Cairo, 26 March, 2014: The African Development Bank (AfDB) organized a high-level forum at the Four Seasons Residence Hotel in Giza to find ways of boosting regional integration between Egypt and the Common Market for Eastern and Southern Africa (COMESA) trade bloc. The forum also tackled challenges and growth opportunities in addition to AfDB’s role in facilitating trade through financial and non-financial measures. The discussion and potential solutions were recorded as part of a study commissioned by AfDB entitled “Egypt-COMESA Trade Enhancement”
More than 70 senior officials representing Egyptian export councils, leading banks and related ministries attended the landmark event, including; H.E Ambassador Mohamed Al Hamzawy, Egypt’s Assistant Minister of Foreign Affairs to the Nile Basin countries; Mr. Alaa Al Bahie, head of the Egyptian Export Council for Food Industries and Chairman of Mass Food Co; Mr. Walid Helal, head of the Export Council for Chemical Industries and Chairman of El Helal and Golden Star Group of Companies; Mr. Ayman Eissa, Chairman of the Ethiopia-Egypt Business Council and Ethiopia’s Golden Capital; and Mr. Karim Sadek, the Managing Director of Citadel Capital and Head of its Africa operations.
Participants of high level from a number of local, regional and international experts attended the discussion to add their thoughts on the opportunities and challenges to achieving growth in trade and investment between Egypt and COMESA.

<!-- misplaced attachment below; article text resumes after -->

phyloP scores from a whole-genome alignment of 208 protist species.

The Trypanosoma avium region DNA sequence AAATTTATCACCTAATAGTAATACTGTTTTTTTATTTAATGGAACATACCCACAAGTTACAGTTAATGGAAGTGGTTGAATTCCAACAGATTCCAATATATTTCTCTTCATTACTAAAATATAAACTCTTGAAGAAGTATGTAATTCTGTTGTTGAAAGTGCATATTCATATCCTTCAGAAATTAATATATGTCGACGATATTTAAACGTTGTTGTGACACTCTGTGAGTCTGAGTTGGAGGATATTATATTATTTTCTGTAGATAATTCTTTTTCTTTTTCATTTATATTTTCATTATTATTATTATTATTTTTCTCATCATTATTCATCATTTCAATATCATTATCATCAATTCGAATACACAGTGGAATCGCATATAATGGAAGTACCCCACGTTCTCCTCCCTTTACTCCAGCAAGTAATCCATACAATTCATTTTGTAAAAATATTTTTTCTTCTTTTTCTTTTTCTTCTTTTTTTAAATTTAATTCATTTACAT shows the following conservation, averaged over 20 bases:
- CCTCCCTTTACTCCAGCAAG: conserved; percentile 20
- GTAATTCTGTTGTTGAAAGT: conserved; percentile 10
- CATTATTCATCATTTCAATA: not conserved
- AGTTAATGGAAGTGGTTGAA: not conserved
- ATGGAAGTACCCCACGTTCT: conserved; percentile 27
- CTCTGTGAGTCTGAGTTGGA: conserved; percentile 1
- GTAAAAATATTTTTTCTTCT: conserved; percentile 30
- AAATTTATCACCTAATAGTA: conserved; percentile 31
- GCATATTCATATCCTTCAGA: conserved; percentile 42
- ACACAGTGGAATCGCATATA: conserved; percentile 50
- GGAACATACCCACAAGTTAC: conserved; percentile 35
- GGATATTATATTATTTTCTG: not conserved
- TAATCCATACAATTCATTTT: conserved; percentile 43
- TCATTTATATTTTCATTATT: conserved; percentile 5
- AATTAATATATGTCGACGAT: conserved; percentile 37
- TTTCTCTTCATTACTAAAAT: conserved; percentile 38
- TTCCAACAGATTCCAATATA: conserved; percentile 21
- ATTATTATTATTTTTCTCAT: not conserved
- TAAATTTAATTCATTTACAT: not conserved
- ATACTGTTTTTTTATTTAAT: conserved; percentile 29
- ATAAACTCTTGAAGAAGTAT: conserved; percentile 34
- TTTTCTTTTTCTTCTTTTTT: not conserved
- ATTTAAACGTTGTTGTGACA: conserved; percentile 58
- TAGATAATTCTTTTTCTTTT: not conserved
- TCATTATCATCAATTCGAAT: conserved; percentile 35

In her opening remarks, Ms. Leila El Mokadem, AfDB’s Resident Representative in Egypt, said “Egypt is reforging ties with its African roots to open up new avenues of trade as well as for geo-political relations. Egypt remains COMESA’s leading export country in terms of intra-COMESA trade, accounting for 26.8% of total trade volume followed by Kenya. Egypt is also the largest foreign direct investment (FDI) recipient in the group.”
“We believe Egypt will benefit most by focusing on neighboring African countries in terms of trade versus traditional export markets. It should capitalize on African growth over the past decades. So far, Egypt has not taken advantage of the potential in the African market in terms of domestic industries and natural resources. Egypt must continue leveraging its relationship with Africa, and COMESA nations in particular. Egypt’s overall trade and exports totals grew from $200 million to $2.4 billion between 2002 and 2012. Exports to COMESA countries represent 8% of the aggregate.” She added.
COMESA’s goal to increase regional integration goes hand in hand with economic prosperity. Today, this large marketplace comprises 19 member states, covers a surface of 12 million square meters, accounts for an annual import bill worth $32 billion and an export bill that has reached $82 billion annually.
Transport and logistics, trade finance business knowledge and trade promotion, are the three major challenges that have been identified by the aforementioned study.